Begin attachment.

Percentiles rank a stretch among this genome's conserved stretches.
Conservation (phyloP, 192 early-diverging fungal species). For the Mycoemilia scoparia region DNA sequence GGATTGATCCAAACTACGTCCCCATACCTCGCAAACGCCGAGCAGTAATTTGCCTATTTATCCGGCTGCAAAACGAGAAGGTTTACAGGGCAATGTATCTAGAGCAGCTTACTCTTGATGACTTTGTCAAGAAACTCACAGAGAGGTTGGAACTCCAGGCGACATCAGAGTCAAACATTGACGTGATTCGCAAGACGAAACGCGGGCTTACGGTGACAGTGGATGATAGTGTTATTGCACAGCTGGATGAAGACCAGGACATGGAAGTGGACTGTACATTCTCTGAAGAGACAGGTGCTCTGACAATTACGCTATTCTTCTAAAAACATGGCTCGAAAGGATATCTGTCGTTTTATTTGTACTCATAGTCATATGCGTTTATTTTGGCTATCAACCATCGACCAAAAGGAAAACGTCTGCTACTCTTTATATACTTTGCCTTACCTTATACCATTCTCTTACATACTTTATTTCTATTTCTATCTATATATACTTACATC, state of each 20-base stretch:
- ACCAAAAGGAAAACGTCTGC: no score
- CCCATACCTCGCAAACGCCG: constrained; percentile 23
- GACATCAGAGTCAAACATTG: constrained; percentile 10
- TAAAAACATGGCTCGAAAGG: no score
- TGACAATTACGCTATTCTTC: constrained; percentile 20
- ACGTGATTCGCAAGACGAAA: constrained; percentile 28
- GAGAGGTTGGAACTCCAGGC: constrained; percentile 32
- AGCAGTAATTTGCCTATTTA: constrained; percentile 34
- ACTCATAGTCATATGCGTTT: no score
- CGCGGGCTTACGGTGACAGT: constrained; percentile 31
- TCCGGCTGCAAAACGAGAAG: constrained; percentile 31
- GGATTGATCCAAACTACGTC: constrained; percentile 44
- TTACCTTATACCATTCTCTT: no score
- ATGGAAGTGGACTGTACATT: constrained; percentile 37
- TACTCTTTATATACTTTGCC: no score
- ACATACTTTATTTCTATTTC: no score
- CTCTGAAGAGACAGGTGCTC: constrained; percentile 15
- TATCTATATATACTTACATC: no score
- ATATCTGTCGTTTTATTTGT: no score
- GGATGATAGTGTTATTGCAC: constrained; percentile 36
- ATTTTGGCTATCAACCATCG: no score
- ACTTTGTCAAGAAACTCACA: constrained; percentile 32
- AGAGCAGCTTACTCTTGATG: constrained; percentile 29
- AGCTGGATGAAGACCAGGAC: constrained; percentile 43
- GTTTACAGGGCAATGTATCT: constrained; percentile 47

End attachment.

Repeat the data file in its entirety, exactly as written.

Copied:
Percentiles rank a stretch among this genome's conserved stretches.
Conservation (phyloP, 192 early-diverging fungal species). For the Mycoemilia scoparia region DNA sequence GGATTGATCCAAACTACGTCCCCATACCTCGCAAACGCCGAGCAGTAATTTGCCTATTTATCCGGCTGCAAAACGAGAAGGTTTACAGGGCAATGTATCTAGAGCAGCTTACTCTTGATGACTTTGTCAAGAAACTCACAGAGAGGTTGGAACTCCAGGCGACATCAGAGTCAAACATTGACGTGATTCGCAAGACGAAACGCGGGCTTACGGTGACAGTGGATGATAGTGTTATTGCACAGCTGGATGAAGACCAGGACATGGAAGTGGACTGTACATTCTCTGAAGAGACAGGTGCTCTGACAATTACGCTATTCTTCTAAAAACATGGCTCGAAAGGATATCTGTCGTTTTATTTGTACTCATAGTCATATGCGTTTATTTTGGCTATCAACCATCGACCAAAAGGAAAACGTCTGCTACTCTTTATATACTTTGCCTTACCTTATACCATTCTCTTACATACTTTATTTCTATTTCTATCTATATATACTTACATC, state of each 20-base stretch:
- ACCAAAAGGAAAACGTCTGC: no score
- CCCATACCTCGCAAACGCCG: constrained; percentile 23
- GACATCAGAGTCAAACATTG: constrained; percentile 10
- TAAAAACATGGCTCGAAAGG: no score
- TGACAATTACGCTATTCTTC: constrained; percentile 20
- ACGTGATTCGCAAGACGAAA: constrained; percentile 28
- GAGAGGTTGGAACTCCAGGC: constrained; percentile 32
- AGCAGTAATTTGCCTATTTA: constrained; percentile 34
- ACTCATAGTCATATGCGTTT: no score
- CGCGGGCTTACGGTGACAGT: constrained; percentile 31
- TCCGGCTGCAAAACGAGAAG: constrained; percentile 31
- GGATTGATCCAAACTACGTC: constrained; percentile 44
- TTACCTTATACCATTCTCTT: no score
- ATGGAAGTGGACTGTACATT: constrained; percentile 37
- TACTCTTTATATACTTTGCC: no score
- ACATACTTTATTTCTATTTC: no score
- CTCTGAAGAGACAGGTGCTC: constrained; percentile 15
- TATCTATATATACTTACATC: no score
- ATATCTGTCGTTTTATTTGT: no score
- GGATGATAGTGTTATTGCAC: constrained; percentile 36
- ATTTTGGCTATCAACCATCG: no score
- ACTTTGTCAAGAAACTCACA: constrained; percentile 32
- AGAGCAGCTTACTCTTGATG: constrained; percentile 29
- AGCTGGATGAAGACCAGGAC: constrained; percentile 43
- GTTTACAGGGCAATGTATCT: constrained; percentile 47